Neuralink, the startup Elon Musk helped found to connect our brains directly to computers, showed how much progress it's made since its . In a wide-ranging update on Nov. 30, Musk and a handful of researchers explained how the latest version of the company's implantable brain chip might help the blind "see" or restore movement to those with spinal cord injuries.
The company, one of five that Musk leads, is working on technology to drop thousands of electrodes thinner than a hair into the outer surface of human brains. Each electrode is a tiny wire connected to a battery-powered, remotely recharged, quarter-size chip package that's embedded into a spot that once held a circle of skull. The chip, called the N1, communicates wirelessly with the outside world.
The technology is still far from the initial medical uses, much less Musk's ultimate vision of using Neuralink to hang out with superintelligent AIs. But the company is making significant progress, including applying with the Food and Drug Administration to begin human trials it hopes to start within six months, the company said at alasting more than two hours.
"Our goal will be to turn the lights on for someone who's spent decades living in the dark," said Neuralink researcher Dan Adams, who's working on the effort to repackage camera data into a brain-compatible format and pipe it directly to the visual cortex.
Musk has some cred when it comes to revolutionary tech. His electric-vehicle company Tesla is profoundly changing cars and his SpaceX outfit is transforming space access with reusable rockets. His reputation as a tech genius has taken a beating, though, with the chaos at Twitter after his $44 billion acquisition. Musk's Boring Company, which aims to revamp auto transportation with tunnels, also hasn't lived up to its promises yet.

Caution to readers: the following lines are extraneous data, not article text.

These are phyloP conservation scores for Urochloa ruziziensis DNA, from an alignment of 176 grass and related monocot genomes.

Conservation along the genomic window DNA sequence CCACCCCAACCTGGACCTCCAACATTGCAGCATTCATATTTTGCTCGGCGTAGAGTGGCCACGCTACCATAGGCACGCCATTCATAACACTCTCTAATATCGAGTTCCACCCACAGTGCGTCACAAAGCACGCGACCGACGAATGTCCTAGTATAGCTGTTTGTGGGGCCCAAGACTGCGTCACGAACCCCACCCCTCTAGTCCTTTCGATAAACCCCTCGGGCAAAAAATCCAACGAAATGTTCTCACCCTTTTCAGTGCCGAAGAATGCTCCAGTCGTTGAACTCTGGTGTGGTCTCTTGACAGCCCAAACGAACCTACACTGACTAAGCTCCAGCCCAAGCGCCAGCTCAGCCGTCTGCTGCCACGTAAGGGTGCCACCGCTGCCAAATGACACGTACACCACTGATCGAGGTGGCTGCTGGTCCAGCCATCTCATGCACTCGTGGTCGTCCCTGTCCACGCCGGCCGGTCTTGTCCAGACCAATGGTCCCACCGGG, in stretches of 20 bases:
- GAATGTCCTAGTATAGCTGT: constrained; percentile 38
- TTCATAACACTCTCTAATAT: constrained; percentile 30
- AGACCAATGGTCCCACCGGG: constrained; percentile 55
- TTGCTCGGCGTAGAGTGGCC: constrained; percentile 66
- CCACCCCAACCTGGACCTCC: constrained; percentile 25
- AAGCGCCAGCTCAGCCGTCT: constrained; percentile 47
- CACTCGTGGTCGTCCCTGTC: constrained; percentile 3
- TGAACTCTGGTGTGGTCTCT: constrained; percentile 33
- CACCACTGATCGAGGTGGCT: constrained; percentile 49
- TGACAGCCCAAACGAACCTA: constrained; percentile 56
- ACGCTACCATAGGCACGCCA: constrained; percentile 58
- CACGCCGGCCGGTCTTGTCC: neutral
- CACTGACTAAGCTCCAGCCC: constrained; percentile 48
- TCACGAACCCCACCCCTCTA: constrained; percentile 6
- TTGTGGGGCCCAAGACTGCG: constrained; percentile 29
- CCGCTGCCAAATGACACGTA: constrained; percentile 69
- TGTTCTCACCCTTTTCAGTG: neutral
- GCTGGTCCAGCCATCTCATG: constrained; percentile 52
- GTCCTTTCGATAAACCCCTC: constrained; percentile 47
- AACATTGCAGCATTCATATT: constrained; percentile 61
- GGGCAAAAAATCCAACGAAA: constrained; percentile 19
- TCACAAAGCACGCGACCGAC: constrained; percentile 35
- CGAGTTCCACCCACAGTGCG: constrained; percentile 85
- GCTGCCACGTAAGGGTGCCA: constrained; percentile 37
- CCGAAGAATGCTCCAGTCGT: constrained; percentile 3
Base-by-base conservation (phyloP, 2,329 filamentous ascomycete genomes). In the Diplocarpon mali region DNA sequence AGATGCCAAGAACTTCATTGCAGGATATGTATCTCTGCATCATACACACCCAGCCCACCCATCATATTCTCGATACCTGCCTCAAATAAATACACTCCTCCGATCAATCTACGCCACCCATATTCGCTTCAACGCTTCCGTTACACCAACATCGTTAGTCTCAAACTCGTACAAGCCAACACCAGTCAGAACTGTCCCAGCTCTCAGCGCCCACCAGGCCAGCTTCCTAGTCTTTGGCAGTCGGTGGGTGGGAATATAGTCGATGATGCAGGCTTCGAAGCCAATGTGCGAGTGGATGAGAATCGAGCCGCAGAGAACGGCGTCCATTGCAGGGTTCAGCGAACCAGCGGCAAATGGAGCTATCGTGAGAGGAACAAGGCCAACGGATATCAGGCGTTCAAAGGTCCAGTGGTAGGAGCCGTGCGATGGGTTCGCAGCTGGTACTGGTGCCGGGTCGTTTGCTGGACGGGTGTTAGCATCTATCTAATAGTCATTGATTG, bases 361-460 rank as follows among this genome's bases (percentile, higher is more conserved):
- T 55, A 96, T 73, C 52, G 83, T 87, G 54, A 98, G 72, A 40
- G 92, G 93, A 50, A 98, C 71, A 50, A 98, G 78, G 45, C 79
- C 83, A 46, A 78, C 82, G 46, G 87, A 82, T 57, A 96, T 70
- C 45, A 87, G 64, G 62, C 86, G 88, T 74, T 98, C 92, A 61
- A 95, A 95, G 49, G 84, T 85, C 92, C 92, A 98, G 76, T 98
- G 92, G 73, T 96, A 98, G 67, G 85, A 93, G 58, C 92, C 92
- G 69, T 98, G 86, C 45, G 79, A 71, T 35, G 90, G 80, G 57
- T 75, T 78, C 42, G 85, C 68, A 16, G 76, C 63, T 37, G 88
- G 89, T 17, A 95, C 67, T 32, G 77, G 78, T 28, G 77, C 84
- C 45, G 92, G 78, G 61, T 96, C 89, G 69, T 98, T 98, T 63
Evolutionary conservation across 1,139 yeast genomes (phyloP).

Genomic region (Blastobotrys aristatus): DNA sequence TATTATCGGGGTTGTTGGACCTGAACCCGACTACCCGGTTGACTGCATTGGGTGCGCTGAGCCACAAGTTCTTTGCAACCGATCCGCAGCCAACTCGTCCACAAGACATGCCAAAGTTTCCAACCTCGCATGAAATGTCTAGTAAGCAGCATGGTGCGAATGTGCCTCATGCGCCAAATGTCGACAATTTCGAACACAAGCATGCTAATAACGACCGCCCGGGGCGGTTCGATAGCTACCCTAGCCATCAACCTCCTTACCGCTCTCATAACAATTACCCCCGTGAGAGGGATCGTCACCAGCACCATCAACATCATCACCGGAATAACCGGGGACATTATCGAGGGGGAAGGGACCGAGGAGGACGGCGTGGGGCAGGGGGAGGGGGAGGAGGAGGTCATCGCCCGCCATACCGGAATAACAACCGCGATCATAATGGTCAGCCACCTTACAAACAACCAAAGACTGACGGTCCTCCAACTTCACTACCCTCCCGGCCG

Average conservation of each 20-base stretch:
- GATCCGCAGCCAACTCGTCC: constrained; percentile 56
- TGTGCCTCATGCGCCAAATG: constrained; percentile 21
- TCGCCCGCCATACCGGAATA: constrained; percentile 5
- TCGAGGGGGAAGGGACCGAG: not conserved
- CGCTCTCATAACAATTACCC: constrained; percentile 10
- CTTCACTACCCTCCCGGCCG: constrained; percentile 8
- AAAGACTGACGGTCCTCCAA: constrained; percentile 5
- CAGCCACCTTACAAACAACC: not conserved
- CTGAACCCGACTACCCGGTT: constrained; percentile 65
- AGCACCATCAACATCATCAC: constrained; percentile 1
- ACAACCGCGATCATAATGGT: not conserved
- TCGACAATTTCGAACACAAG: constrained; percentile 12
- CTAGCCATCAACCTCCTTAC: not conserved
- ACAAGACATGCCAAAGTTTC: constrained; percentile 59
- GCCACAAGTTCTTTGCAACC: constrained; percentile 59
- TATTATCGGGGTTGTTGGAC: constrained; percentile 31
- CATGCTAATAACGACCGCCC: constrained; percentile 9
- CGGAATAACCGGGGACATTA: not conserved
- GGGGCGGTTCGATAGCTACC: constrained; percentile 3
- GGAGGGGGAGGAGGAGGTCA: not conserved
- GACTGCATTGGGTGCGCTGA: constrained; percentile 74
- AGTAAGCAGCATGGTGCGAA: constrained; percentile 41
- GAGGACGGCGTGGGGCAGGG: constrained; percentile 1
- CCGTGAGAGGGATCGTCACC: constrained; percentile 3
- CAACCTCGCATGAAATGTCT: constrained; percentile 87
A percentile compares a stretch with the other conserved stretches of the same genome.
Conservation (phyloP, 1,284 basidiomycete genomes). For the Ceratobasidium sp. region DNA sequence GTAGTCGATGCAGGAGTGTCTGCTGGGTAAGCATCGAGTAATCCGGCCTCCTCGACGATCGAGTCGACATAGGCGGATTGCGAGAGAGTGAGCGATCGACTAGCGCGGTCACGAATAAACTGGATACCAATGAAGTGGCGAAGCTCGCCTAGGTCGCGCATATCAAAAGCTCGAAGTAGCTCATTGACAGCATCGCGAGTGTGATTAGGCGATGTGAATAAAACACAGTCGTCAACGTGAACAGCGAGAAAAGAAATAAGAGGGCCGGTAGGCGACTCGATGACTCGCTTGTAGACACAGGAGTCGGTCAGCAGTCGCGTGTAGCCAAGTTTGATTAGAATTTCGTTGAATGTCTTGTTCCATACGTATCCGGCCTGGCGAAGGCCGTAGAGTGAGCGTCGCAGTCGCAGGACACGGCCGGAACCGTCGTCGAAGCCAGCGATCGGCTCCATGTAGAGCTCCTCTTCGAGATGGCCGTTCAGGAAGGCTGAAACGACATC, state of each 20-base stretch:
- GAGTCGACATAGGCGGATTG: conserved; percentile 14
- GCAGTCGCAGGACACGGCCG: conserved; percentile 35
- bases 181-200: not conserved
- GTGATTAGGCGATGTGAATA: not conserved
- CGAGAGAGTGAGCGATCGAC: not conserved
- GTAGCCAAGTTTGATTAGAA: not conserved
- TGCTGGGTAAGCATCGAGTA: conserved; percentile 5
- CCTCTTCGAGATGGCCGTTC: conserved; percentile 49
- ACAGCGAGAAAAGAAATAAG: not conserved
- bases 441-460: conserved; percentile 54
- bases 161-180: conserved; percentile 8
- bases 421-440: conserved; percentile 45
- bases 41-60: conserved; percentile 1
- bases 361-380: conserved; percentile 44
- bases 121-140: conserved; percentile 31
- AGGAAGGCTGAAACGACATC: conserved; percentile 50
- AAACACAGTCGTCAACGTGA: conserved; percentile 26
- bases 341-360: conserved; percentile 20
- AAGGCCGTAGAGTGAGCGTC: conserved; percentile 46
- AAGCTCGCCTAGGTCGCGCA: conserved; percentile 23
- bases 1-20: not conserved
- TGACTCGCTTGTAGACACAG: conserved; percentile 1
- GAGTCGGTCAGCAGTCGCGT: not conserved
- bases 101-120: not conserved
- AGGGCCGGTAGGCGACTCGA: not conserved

Neuralink doesn't look any easier than social networking. Connecting computer hardware to our own wetware comes with enormous technical, regulatory and ethical challenges. Helping people who are blind see is one thing, but a digital feed straight into our brains might not help those of us who already spend too much time on our phones.
Neuralink tech to help people with quadriplegia walk
Previously, Neuralink showed how its electrodes can listen in on brain activity. By capturing the brain signals from a monkey named Pager that played the classic Pong video game, Neuralink computers learned to interpret motor control signals. Later, the monkey's brain signals alone could control the game.
At Neuralink's "show and tell" event, designed to recruit new talent, the company showed a new trick: A monkey named Sake used its mind to follow prompts and type on a virtual keyboard. The implants charge wirelessly, with monkeys coaxed by a fruit smoothie to sit beneath a charger embedded in a branch immediately above their heads.
But Wednesday's biggest developments used those same electrodes to send signals back to the neurons that make up the brain and nervous system.
One experiment used electrodes in a pig's spinal cord to control different leg movements, a technology that could lead eventually to helping people with quadriplegia walk or use their hands. Neuralink's approach involves not just intercepting the brain's movement commands and shunting them to the legs, but also hearing the sensory signals from those extremities and sending them back to the brain so the brain knows what's going on.
"We have a lot of work to do to achieve this full vision, but I hope you can see how the pieces are all there to achieve this," said Joey O'Doherty, a researcher working on Neuralink's motor control technology.
Seeing images and typing with your mind